After suffering a heart attack, you are often at higher risk for experiencing a second one. Fortunately, there are several steps you and your heart doctor can take to treat the underlying heart disease that caused your first heart attack to lower your risk for another cardiac event. Making changes to reduce the influence of heart attack risk factors is the very best way to prevent another heart attack from affecting your health and well-being.
Untreated Heart Disease
Heart attacks are typically caused by cardiovascular damage associated with heart disease, such as coronary artery disease and atrial fibrillation. Thus, the key to preventing a second heart attack is seeking treatment for your heart condition, rather than allowing it to persist untreated. There are several successful lifestyle changes, medications, and other treatment options available to halt the progression of cardiovascular disease and prevent further damage to the heart, lowering your risk for a second heart attack.
A Poor Diet
Your diet also plays a vital role in your heart health and your risk for a second heart attack. Because dietary factors are often linked with diabetes, high blood pressure, and high cholesterol, eating a heart-healthy diet can help you improve these conditions and lower your risk of another heart attack or other serious complications.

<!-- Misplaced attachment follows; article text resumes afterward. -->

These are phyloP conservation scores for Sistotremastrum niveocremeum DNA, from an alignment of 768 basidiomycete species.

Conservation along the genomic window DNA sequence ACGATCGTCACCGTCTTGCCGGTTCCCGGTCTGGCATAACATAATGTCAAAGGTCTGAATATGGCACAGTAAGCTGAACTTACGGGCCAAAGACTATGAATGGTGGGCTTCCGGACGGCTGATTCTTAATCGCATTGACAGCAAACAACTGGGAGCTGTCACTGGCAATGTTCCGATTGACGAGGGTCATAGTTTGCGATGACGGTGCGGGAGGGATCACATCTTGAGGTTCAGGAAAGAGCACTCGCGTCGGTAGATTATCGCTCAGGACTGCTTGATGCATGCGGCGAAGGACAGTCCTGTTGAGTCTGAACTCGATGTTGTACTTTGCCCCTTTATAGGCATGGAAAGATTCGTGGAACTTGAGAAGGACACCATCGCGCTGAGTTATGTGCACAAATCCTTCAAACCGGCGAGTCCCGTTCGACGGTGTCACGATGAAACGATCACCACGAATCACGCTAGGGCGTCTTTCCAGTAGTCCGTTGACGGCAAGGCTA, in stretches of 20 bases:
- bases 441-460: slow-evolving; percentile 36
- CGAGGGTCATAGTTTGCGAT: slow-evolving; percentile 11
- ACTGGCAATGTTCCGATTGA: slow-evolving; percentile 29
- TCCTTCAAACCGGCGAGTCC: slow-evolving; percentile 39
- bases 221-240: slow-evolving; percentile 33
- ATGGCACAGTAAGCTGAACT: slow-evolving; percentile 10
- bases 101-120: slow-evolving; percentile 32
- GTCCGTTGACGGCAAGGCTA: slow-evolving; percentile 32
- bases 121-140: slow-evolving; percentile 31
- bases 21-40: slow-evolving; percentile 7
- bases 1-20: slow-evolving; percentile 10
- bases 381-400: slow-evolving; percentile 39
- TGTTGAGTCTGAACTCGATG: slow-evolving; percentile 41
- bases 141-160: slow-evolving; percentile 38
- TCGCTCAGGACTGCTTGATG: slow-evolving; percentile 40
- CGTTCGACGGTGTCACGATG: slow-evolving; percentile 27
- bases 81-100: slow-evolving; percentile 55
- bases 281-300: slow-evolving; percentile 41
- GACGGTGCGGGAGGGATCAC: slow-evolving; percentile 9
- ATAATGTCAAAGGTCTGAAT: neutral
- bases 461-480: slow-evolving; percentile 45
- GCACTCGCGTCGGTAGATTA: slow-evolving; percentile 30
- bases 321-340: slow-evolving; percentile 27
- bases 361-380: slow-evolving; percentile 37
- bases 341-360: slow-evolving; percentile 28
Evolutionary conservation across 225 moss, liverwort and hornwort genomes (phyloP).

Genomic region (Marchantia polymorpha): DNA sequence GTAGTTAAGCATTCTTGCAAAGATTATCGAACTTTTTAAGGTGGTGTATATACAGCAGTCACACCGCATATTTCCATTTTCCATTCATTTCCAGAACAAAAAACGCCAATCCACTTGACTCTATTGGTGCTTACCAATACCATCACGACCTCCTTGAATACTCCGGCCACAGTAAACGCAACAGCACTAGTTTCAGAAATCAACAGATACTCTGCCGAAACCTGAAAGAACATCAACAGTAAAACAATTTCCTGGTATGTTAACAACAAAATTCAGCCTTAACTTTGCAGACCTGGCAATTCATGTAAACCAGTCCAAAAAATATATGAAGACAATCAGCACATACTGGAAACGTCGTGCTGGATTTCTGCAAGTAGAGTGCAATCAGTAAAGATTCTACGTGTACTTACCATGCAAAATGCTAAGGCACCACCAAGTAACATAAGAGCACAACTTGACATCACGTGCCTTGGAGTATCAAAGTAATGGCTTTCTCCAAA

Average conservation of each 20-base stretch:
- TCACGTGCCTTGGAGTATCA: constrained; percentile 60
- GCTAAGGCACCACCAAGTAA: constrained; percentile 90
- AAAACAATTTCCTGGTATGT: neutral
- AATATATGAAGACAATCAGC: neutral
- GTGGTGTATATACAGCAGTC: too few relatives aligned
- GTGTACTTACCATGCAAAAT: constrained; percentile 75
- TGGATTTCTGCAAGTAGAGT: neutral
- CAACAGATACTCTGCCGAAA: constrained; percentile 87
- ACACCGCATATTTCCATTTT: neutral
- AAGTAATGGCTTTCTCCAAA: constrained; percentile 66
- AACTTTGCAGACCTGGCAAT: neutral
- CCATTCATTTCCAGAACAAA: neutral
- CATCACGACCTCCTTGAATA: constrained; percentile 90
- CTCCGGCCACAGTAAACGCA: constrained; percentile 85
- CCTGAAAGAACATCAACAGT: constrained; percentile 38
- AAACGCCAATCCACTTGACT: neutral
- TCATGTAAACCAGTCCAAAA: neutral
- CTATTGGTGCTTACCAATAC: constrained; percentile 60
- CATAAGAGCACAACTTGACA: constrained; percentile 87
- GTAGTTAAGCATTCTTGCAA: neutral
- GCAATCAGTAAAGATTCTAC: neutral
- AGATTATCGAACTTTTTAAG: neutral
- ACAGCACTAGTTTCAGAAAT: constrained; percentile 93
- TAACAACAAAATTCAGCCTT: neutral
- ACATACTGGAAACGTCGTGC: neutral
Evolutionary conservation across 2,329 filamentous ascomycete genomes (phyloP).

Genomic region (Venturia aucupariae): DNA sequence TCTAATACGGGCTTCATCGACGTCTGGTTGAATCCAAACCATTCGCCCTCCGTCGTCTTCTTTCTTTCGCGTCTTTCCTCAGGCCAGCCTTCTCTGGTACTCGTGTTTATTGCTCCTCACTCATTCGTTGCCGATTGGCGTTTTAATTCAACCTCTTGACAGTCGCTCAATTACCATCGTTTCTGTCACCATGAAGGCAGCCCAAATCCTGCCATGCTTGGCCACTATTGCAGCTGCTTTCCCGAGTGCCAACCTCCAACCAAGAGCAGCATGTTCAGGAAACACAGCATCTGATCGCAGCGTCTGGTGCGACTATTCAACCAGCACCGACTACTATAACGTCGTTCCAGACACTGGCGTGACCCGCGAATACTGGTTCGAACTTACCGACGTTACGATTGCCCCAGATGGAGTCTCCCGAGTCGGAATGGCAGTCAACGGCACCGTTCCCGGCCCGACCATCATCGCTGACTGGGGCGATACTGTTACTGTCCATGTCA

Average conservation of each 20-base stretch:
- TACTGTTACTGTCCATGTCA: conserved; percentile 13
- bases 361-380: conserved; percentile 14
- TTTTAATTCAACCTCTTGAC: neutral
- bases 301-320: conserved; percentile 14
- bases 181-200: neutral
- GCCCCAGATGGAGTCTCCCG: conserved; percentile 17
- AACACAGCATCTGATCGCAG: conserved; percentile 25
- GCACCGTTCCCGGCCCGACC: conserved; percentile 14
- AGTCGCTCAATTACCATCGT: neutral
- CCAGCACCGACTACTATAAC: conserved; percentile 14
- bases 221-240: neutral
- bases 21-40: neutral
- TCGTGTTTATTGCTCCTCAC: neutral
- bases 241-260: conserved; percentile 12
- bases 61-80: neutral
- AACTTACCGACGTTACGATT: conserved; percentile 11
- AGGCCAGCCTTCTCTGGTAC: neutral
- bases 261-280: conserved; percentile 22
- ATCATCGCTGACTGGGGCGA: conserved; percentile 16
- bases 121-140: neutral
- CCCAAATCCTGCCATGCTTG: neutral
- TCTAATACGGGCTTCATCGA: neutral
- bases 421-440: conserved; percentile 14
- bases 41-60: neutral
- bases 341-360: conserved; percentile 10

Regular physical activity is necessary for good cardiovascular health. After a heart attack, you and your heart doctor will develop a personalized exercise plan that is safe and healthy for you to follow. Working physical activity and exercise into your everyday lifestyle is an excellent way to treat heart disease, maintain heart health, and reduce your risk of a second heart attack.
Cardiac Solutions is pleased to offer heart care at four locations in the Phoenix area , including our newest clinic in Glendale. You can speak with a heart doctor near Phoenix by calling (623) 876-8816, or take a look through our website for more information about coronary artery disease, heart arrhythmia, and other heart conditions that can put you at risk for a first or second heart attack.